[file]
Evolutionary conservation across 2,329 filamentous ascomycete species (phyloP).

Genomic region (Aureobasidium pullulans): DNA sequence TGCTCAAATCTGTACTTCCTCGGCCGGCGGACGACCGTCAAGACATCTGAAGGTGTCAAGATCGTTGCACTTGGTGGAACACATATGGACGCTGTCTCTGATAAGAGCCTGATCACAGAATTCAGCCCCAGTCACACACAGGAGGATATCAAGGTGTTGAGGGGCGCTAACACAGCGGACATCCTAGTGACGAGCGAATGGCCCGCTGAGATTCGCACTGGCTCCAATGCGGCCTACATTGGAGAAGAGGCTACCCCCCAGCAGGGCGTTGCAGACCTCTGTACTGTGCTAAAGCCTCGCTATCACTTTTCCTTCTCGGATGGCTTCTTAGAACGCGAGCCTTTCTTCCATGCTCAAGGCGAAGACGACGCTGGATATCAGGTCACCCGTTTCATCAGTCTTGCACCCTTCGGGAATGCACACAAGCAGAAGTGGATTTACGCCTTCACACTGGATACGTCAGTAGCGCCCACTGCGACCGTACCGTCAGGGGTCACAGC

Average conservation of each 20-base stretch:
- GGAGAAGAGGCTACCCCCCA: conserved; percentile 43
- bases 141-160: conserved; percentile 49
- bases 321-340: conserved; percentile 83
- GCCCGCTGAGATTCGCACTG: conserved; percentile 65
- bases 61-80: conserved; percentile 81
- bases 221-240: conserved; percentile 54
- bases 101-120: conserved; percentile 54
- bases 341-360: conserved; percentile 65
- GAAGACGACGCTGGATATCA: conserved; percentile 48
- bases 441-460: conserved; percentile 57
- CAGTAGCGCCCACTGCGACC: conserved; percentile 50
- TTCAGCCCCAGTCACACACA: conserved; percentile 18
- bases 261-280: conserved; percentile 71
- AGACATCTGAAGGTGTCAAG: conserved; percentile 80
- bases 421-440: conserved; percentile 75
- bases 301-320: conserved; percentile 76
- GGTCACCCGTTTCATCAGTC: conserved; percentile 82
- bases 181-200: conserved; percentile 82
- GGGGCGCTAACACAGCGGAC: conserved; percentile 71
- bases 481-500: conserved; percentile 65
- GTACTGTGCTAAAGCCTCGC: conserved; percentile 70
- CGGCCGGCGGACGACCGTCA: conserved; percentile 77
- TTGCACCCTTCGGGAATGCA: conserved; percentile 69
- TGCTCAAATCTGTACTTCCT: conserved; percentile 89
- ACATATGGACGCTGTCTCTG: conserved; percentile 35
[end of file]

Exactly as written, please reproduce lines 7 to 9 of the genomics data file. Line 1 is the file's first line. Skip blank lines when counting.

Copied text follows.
- GCCCGCTGAGATTCGCACTG: conserved; percentile 65
- bases 61-80: conserved; percentile 81
- bases 221-240: conserved; percentile 54